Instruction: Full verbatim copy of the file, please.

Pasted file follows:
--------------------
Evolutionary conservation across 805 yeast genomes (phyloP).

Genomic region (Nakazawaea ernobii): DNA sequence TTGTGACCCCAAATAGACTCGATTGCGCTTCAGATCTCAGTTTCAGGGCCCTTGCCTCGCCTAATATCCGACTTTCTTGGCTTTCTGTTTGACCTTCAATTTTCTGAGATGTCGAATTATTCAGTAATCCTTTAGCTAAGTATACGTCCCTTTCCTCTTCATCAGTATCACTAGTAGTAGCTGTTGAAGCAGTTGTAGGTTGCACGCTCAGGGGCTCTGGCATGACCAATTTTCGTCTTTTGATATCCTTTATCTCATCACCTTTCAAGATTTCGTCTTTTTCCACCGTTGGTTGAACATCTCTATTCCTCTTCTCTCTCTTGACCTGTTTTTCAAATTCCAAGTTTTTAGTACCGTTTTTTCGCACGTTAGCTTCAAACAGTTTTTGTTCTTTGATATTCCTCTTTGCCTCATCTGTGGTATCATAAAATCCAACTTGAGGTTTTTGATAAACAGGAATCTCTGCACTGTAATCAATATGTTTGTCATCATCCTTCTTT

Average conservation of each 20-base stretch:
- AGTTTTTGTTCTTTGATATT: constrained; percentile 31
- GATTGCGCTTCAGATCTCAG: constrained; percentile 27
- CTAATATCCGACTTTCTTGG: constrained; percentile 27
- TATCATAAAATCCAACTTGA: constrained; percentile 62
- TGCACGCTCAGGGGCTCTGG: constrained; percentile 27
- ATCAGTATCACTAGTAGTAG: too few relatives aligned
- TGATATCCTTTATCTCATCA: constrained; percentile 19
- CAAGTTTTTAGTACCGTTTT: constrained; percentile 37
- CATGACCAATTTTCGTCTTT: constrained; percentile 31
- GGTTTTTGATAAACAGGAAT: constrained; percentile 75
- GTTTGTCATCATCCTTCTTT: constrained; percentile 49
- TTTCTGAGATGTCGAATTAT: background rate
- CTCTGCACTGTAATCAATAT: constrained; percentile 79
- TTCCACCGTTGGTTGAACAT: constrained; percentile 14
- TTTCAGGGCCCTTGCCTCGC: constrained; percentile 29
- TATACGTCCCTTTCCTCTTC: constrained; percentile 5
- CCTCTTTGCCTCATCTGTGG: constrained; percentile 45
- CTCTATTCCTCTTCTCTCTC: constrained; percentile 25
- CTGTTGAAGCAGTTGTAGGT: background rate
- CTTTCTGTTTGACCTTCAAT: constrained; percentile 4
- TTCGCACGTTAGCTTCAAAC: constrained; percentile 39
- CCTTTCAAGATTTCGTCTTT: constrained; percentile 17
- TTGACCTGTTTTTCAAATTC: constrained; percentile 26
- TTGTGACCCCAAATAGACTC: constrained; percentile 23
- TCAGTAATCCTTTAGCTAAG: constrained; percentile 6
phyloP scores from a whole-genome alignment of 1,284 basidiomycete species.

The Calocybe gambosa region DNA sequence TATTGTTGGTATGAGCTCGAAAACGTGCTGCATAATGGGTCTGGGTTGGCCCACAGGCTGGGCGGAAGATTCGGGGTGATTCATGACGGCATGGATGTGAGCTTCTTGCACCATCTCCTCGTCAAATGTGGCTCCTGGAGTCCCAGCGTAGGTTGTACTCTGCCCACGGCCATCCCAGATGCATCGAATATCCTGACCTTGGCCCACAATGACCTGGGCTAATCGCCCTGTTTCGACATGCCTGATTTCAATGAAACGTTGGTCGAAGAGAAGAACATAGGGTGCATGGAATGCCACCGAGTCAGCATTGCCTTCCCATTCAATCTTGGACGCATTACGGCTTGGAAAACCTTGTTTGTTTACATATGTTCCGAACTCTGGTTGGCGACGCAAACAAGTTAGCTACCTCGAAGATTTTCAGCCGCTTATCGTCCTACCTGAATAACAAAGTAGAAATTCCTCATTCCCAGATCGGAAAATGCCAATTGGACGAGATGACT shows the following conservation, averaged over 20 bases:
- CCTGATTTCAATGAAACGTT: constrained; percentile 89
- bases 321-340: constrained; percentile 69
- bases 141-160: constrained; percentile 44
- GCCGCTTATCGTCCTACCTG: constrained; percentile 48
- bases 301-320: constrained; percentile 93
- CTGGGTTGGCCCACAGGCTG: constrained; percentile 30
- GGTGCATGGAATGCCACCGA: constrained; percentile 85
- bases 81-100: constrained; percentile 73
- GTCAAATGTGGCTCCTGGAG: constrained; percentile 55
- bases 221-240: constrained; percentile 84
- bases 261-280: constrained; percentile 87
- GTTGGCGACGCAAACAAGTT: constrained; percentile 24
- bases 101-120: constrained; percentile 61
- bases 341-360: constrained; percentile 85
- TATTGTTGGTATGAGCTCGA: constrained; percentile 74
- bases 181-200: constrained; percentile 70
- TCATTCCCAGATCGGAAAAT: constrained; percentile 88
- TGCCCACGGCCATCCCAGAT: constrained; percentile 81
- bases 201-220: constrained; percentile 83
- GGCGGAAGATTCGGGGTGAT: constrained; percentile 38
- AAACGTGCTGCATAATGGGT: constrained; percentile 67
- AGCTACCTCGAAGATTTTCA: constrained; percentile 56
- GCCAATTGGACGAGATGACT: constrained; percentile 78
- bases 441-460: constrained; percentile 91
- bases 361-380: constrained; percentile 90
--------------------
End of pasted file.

Evolutionary conservation across 805 yeast genomes (phyloP).

Genomic region (Nakazawaea ernobii): DNA sequence TTGTGACCCCAAATAGACTCGATTGCGCTTCAGATCTCAGTTTCAGGGCCCTTGCCTCGCCTAATATCCGACTTTCTTGGCTTTCTGTTTGACCTTCAATTTTCTGAGATGTCGAATTATTCAGTAATCCTTTAGCTAAGTATACGTCCCTTTCCTCTTCATCAGTATCACTAGTAGTAGCTGTTGAAGCAGTTGTAGGTTGCACGCTCAGGGGCTCTGGCATGACCAATTTTCGTCTTTTGATATCCTTTATCTCATCACCTTTCAAGATTTCGTCTTTTTCCACCGTTGGTTGAACATCTCTATTCCTCTTCTCTCTCTTGACCTGTTTTTCAAATTCCAAGTTTTTAGTACCGTTTTTTCGCACGTTAGCTTCAAACAGTTTTTGTTCTTTGATATTCCTCTTTGCCTCATCTGTGGTATCATAAAATCCAACTTGAGGTTTTTGATAAACAGGAATCTCTGCACTGTAATCAATATGTTTGTCATCATCCTTCTTT

Average conservation of each 20-base stretch:
- AGTTTTTGTTCTTTGATATT: constrained; percentile 31
- GATTGCGCTTCAGATCTCAG: constrained; percentile 27
- CTAATATCCGACTTTCTTGG: constrained; percentile 27
- TATCATAAAATCCAACTTGA: constrained; percentile 62
- TGCACGCTCAGGGGCTCTGG: constrained; percentile 27
- ATCAGTATCACTAGTAGTAG: too few relatives aligned
- TGATATCCTTTATCTCATCA: constrained; percentile 19
- CAAGTTTTTAGTACCGTTTT: constrained; percentile 37
- CATGACCAATTTTCGTCTTT: constrained; percentile 31
- GGTTTTTGATAAACAGGAAT: constrained; percentile 75
- GTTTGTCATCATCCTTCTTT: constrained; percentile 49
- TTTCTGAGATGTCGAATTAT: background rate
- CTCTGCACTGTAATCAATAT: constrained; percentile 79
- TTCCACCGTTGGTTGAACAT: constrained; percentile 14
- TTTCAGGGCCCTTGCCTCGC: constrained; percentile 29
- TATACGTCCCTTTCCTCTTC: constrained; percentile 5
- CCTCTTTGCCTCATCTGTGG: constrained; percentile 45
- CTCTATTCCTCTTCTCTCTC: constrained; percentile 25
- CTGTTGAAGCAGTTGTAGGT: background rate
- CTTTCTGTTTGACCTTCAAT: constrained; percentile 4
- TTCGCACGTTAGCTTCAAAC: constrained; percentile 39
- CCTTTCAAGATTTCGTCTTT: constrained; percentile 17
- TTGACCTGTTTTTCAAATTC: constrained; percentile 26
- TTGTGACCCCAAATAGACTC: constrained; percentile 23
- TCAGTAATCCTTTAGCTAAG: constrained; percentile 6
phyloP scores from a whole-genome alignment of 1,284 basidiomycete species.

The Calocybe gambosa region DNA sequence TATTGTTGGTATGAGCTCGAAAACGTGCTGCATAATGGGTCTGGGTTGGCCCACAGGCTGGGCGGAAGATTCGGGGTGATTCATGACGGCATGGATGTGAGCTTCTTGCACCATCTCCTCGTCAAATGTGGCTCCTGGAGTCCCAGCGTAGGTTGTACTCTGCCCACGGCCATCCCAGATGCATCGAATATCCTGACCTTGGCCCACAATGACCTGGGCTAATCGCCCTGTTTCGACATGCCTGATTTCAATGAAACGTTGGTCGAAGAGAAGAACATAGGGTGCATGGAATGCCACCGAGTCAGCATTGCCTTCCCATTCAATCTTGGACGCATTACGGCTTGGAAAACCTTGTTTGTTTACATATGTTCCGAACTCTGGTTGGCGACGCAAACAAGTTAGCTACCTCGAAGATTTTCAGCCGCTTATCGTCCTACCTGAATAACAAAGTAGAAATTCCTCATTCCCAGATCGGAAAATGCCAATTGGACGAGATGACT shows the following conservation, averaged over 20 bases:
- CCTGATTTCAATGAAACGTT: constrained; percentile 89
- bases 321-340: constrained; percentile 69
- bases 141-160: constrained; percentile 44
- GCCGCTTATCGTCCTACCTG: constrained; percentile 48
- bases 301-320: constrained; percentile 93
- CTGGGTTGGCCCACAGGCTG: constrained; percentile 30
- GGTGCATGGAATGCCACCGA: constrained; percentile 85
- bases 81-100: constrained; percentile 73
- GTCAAATGTGGCTCCTGGAG: constrained; percentile 55
- bases 221-240: constrained; percentile 84
- bases 261-280: constrained; percentile 87
- GTTGGCGACGCAAACAAGTT: constrained; percentile 24
- bases 101-120: constrained; percentile 61
- bases 341-360: constrained; percentile 85
- TATTGTTGGTATGAGCTCGA: constrained; percentile 74
- bases 181-200: constrained; percentile 70
- TCATTCCCAGATCGGAAAAT: constrained; percentile 88
- TGCCCACGGCCATCCCAGAT: constrained; percentile 81
- bases 201-220: constrained; percentile 83
- GGCGGAAGATTCGGGGTGAT: constrained; percentile 38
- AAACGTGCTGCATAATGGGT: constrained; percentile 67
- AGCTACCTCGAAGATTTTCA: constrained; percentile 56
- GCCAATTGGACGAGATGACT: constrained; percentile 78
- bases 441-460: constrained; percentile 91
- bases 361-380: constrained; percentile 90